Are Dreams Meaningful?

The earliest systematic study of dreams goes back to 1893, when Mary Whiton Calkins, an American philosopher and psychologist, the first woman to become president of the American Psychological Association, described one of the first studies in her article “Statistics of Dreams”

Mary Whiton Calkins
Mary Whiton Calkins

As far back as 5000 years ago, the Sumerians in Mesopotamia recorded dreams on clay tablets.  From that time until modern era when Sigmund Freud published The Interpretation of Dreams  (1900) the meaning of dreams has been a great curiosity.  Today some neurological researchers proposes that dreams are the result of random firings of the brain, while many others find meaning in dreams.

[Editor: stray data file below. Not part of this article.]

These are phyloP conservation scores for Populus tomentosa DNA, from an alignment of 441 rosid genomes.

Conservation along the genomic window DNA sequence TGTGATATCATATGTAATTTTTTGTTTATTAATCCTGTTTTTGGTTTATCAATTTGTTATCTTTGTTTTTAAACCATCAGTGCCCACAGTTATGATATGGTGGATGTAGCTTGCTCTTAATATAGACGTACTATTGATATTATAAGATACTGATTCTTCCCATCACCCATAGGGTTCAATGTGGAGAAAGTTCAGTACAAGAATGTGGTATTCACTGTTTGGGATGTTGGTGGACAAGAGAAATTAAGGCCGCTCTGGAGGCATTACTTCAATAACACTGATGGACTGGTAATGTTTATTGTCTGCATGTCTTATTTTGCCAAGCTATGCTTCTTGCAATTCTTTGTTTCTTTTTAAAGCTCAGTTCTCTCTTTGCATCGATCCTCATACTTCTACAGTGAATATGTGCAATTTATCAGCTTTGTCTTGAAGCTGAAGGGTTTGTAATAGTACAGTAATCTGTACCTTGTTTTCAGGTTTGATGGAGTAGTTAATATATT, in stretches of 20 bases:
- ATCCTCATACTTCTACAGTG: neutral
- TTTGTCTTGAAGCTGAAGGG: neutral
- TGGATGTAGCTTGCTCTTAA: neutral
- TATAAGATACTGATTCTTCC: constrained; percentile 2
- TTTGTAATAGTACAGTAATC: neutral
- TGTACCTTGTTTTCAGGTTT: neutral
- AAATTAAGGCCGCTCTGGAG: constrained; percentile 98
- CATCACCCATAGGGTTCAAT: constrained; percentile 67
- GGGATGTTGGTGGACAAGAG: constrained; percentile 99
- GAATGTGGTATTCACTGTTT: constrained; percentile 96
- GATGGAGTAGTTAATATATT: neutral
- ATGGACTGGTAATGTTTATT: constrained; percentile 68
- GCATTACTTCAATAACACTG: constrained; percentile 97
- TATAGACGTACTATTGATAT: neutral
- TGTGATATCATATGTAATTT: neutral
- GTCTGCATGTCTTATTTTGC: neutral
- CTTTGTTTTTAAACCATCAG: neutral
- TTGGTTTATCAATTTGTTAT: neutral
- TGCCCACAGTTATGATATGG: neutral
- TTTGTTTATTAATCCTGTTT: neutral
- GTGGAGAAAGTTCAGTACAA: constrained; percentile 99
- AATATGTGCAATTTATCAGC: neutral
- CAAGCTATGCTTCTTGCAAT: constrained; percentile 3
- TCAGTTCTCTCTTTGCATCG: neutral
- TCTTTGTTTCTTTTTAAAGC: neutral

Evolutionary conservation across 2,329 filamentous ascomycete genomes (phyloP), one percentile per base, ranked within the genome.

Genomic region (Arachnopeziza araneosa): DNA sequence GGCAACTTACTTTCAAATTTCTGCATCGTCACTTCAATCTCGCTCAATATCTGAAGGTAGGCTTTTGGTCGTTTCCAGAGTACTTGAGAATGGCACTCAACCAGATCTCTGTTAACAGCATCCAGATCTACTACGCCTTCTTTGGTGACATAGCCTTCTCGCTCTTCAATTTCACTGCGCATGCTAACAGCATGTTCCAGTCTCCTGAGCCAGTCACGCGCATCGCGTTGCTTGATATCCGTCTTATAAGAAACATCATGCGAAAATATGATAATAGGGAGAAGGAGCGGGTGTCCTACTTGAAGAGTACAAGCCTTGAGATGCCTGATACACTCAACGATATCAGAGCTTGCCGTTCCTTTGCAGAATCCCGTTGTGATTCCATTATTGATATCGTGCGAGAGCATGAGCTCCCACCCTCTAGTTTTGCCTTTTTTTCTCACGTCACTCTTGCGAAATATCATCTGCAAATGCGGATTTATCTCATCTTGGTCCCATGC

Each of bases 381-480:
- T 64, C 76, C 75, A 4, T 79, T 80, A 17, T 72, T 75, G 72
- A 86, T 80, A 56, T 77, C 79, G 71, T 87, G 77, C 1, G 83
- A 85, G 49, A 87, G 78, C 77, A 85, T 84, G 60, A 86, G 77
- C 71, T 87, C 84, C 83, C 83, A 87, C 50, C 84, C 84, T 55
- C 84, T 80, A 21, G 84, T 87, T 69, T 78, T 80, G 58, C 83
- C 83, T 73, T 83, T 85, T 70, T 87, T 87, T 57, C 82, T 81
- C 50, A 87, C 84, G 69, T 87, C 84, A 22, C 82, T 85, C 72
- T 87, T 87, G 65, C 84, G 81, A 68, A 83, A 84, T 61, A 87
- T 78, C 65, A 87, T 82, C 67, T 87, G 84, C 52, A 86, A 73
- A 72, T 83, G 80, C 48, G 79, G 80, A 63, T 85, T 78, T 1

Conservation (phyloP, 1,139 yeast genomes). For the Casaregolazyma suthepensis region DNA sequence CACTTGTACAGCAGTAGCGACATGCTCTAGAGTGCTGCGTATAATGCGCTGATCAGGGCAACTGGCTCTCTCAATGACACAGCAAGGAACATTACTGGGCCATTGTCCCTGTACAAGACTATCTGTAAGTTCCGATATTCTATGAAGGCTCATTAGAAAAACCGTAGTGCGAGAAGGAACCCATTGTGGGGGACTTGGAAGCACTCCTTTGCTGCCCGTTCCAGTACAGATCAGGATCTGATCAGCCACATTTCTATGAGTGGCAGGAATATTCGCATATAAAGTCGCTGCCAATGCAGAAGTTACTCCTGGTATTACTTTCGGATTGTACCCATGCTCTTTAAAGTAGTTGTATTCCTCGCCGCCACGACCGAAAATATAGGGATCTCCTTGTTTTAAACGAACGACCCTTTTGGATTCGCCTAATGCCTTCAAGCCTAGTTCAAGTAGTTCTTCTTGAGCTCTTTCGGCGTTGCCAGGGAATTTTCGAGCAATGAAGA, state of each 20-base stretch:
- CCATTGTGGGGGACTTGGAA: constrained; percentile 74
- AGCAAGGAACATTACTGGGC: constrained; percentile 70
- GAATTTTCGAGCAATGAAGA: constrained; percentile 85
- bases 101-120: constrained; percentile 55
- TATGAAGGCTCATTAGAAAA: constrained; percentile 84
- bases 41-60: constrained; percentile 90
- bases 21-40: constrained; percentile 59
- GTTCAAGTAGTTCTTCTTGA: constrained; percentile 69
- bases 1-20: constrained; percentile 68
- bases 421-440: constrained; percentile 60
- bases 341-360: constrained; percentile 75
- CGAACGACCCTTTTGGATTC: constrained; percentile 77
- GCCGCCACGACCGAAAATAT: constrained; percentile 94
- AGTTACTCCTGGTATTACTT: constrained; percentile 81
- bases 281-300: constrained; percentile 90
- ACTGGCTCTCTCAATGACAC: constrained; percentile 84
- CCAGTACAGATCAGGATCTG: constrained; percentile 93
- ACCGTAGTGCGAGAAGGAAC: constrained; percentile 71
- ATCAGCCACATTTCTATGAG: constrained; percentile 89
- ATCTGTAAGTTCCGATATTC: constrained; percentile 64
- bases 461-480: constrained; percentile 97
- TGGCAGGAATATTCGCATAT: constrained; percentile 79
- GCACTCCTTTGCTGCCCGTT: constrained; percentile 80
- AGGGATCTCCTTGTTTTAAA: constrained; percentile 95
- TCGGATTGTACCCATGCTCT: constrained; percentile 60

Carl Jung
Carl Jung

Carl Jung wrote many pieces on dreams, complied in Dreams, an anthology of his writing on dreams.  Jung, unlike Freud believed that the unconscious was a source of creativity, not just a receptacle for repressed psychological and emotional material.  He also believed that the dream did not masquerade for a hidden meaning.  He believed that the images of dreams were symbols, part of a symbolic language that could be deciphered, in a way similar to the way a translator would decipher an unknown text.

My own view of the dream rests on the belief and intuition that nothing about the human being is superfluous or meaningless.  We are constructed so that our physiology responds in the direction of health, healing and wholeness.  When we cut a hand, cells “know” to march toward one another to seal off the wound.  When blood sugar fluctuates, insulin is dumped into the system to regulate the those levels.  When the system needs hydration we feel thirst.  Could it be that only the dream is random and meaningless?

I’d love to hear your thoughts about this.

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